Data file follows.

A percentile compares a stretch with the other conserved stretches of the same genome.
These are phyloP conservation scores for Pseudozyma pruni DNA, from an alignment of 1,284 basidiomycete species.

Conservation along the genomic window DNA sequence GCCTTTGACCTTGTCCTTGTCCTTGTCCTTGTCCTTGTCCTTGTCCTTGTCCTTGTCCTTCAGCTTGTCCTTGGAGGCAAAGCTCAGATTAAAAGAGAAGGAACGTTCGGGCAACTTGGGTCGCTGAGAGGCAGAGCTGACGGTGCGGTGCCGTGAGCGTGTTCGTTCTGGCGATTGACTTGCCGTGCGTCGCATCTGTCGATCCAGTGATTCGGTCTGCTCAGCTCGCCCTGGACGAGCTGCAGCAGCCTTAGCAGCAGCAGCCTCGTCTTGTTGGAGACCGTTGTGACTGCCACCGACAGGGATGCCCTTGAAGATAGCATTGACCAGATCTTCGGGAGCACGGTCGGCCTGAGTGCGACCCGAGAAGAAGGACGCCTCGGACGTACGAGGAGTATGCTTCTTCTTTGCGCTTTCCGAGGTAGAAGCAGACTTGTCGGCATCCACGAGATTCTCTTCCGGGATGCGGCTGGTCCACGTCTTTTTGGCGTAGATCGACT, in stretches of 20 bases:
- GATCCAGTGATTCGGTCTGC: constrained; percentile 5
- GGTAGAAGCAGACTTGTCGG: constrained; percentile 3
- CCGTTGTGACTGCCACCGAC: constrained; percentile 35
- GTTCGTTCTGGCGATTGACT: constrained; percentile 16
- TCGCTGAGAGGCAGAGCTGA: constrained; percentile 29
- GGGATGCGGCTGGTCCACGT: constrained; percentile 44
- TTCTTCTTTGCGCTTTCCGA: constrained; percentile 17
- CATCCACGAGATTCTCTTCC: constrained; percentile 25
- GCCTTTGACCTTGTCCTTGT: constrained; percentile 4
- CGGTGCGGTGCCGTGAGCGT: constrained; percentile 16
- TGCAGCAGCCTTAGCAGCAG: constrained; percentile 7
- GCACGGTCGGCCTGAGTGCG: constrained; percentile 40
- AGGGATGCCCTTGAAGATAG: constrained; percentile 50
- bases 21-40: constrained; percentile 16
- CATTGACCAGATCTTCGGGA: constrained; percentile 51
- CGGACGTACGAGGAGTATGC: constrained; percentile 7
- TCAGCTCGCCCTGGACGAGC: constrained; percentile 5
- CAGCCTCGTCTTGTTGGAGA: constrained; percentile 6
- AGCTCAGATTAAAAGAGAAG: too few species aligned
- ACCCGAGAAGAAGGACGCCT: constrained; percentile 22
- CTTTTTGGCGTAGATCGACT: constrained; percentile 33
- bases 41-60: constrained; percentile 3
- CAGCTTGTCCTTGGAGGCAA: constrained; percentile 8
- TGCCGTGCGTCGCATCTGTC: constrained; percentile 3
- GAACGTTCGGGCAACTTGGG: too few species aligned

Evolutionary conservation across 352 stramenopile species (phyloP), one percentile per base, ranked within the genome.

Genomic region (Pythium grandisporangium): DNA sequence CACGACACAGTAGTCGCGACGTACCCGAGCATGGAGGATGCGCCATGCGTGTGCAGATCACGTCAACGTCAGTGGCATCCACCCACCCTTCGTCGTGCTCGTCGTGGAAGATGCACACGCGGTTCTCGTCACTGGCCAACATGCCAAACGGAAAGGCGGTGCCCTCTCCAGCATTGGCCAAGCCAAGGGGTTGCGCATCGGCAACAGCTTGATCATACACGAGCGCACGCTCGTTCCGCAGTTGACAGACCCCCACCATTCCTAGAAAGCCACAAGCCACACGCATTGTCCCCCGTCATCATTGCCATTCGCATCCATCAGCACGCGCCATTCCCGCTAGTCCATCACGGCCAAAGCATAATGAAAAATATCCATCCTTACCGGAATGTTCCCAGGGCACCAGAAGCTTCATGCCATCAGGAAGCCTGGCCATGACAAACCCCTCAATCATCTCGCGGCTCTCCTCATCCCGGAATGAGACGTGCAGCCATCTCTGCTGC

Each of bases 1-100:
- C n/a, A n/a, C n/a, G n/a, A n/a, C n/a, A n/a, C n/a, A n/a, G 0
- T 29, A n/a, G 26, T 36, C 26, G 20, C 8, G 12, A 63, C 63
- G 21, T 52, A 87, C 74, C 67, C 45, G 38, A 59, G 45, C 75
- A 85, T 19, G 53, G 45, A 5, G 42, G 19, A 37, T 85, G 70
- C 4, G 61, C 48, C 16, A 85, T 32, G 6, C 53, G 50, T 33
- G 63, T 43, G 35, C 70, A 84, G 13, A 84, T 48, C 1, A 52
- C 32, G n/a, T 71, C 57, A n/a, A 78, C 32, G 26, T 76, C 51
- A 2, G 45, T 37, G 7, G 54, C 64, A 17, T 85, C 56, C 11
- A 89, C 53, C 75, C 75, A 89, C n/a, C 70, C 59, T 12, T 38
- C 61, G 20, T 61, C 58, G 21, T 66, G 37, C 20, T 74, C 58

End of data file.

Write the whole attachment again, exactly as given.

A percentile compares a stretch with the other conserved stretches of the same genome.
These are phyloP conservation scores for Pseudozyma pruni DNA, from an alignment of 1,284 basidiomycete species.

Conservation along the genomic window DNA sequence GCCTTTGACCTTGTCCTTGTCCTTGTCCTTGTCCTTGTCCTTGTCCTTGTCCTTGTCCTTCAGCTTGTCCTTGGAGGCAAAGCTCAGATTAAAAGAGAAGGAACGTTCGGGCAACTTGGGTCGCTGAGAGGCAGAGCTGACGGTGCGGTGCCGTGAGCGTGTTCGTTCTGGCGATTGACTTGCCGTGCGTCGCATCTGTCGATCCAGTGATTCGGTCTGCTCAGCTCGCCCTGGACGAGCTGCAGCAGCCTTAGCAGCAGCAGCCTCGTCTTGTTGGAGACCGTTGTGACTGCCACCGACAGGGATGCCCTTGAAGATAGCATTGACCAGATCTTCGGGAGCACGGTCGGCCTGAGTGCGACCCGAGAAGAAGGACGCCTCGGACGTACGAGGAGTATGCTTCTTCTTTGCGCTTTCCGAGGTAGAAGCAGACTTGTCGGCATCCACGAGATTCTCTTCCGGGATGCGGCTGGTCCACGTCTTTTTGGCGTAGATCGACT, in stretches of 20 bases:
- GATCCAGTGATTCGGTCTGC: constrained; percentile 5
- GGTAGAAGCAGACTTGTCGG: constrained; percentile 3
- CCGTTGTGACTGCCACCGAC: constrained; percentile 35
- GTTCGTTCTGGCGATTGACT: constrained; percentile 16
- TCGCTGAGAGGCAGAGCTGA: constrained; percentile 29
- GGGATGCGGCTGGTCCACGT: constrained; percentile 44
- TTCTTCTTTGCGCTTTCCGA: constrained; percentile 17
- CATCCACGAGATTCTCTTCC: constrained; percentile 25
- GCCTTTGACCTTGTCCTTGT: constrained; percentile 4
- CGGTGCGGTGCCGTGAGCGT: constrained; percentile 16
- TGCAGCAGCCTTAGCAGCAG: constrained; percentile 7
- GCACGGTCGGCCTGAGTGCG: constrained; percentile 40
- AGGGATGCCCTTGAAGATAG: constrained; percentile 50
- bases 21-40: constrained; percentile 16
- CATTGACCAGATCTTCGGGA: constrained; percentile 51
- CGGACGTACGAGGAGTATGC: constrained; percentile 7
- TCAGCTCGCCCTGGACGAGC: constrained; percentile 5
- CAGCCTCGTCTTGTTGGAGA: constrained; percentile 6
- AGCTCAGATTAAAAGAGAAG: too few species aligned
- ACCCGAGAAGAAGGACGCCT: constrained; percentile 22
- CTTTTTGGCGTAGATCGACT: constrained; percentile 33
- bases 41-60: constrained; percentile 3
- CAGCTTGTCCTTGGAGGCAA: constrained; percentile 8
- TGCCGTGCGTCGCATCTGTC: constrained; percentile 3
- GAACGTTCGGGCAACTTGGG: too few species aligned

Evolutionary conservation across 352 stramenopile species (phyloP), one percentile per base, ranked within the genome.

Genomic region (Pythium grandisporangium): DNA sequence CACGACACAGTAGTCGCGACGTACCCGAGCATGGAGGATGCGCCATGCGTGTGCAGATCACGTCAACGTCAGTGGCATCCACCCACCCTTCGTCGTGCTCGTCGTGGAAGATGCACACGCGGTTCTCGTCACTGGCCAACATGCCAAACGGAAAGGCGGTGCCCTCTCCAGCATTGGCCAAGCCAAGGGGTTGCGCATCGGCAACAGCTTGATCATACACGAGCGCACGCTCGTTCCGCAGTTGACAGACCCCCACCATTCCTAGAAAGCCACAAGCCACACGCATTGTCCCCCGTCATCATTGCCATTCGCATCCATCAGCACGCGCCATTCCCGCTAGTCCATCACGGCCAAAGCATAATGAAAAATATCCATCCTTACCGGAATGTTCCCAGGGCACCAGAAGCTTCATGCCATCAGGAAGCCTGGCCATGACAAACCCCTCAATCATCTCGCGGCTCTCCTCATCCCGGAATGAGACGTGCAGCCATCTCTGCTGC

Each of bases 1-100:
- C n/a, A n/a, C n/a, G n/a, A n/a, C n/a, A n/a, C n/a, A n/a, G 0
- T 29, A n/a, G 26, T 36, C 26, G 20, C 8, G 12, A 63, C 63
- G 21, T 52, A 87, C 74, C 67, C 45, G 38, A 59, G 45, C 75
- A 85, T 19, G 53, G 45, A 5, G 42, G 19, A 37, T 85, G 70
- C 4, G 61, C 48, C 16, A 85, T 32, G 6, C 53, G 50, T 33
- G 63, T 43, G 35, C 70, A 84, G 13, A 84, T 48, C 1, A 52
- C 32, G n/a, T 71, C 57, A n/a, A 78, C 32, G 26, T 76, C 51
- A 2, G 45, T 37, G 7, G 54, C 64, A 17, T 85, C 56, C 11
- A 89, C 53, C 75, C 75, A 89, C n/a, C 70, C 59, T 12, T 38
- C 61, G 20, T 61, C 58, G 21, T 66, G 37, C 20, T 74, C 58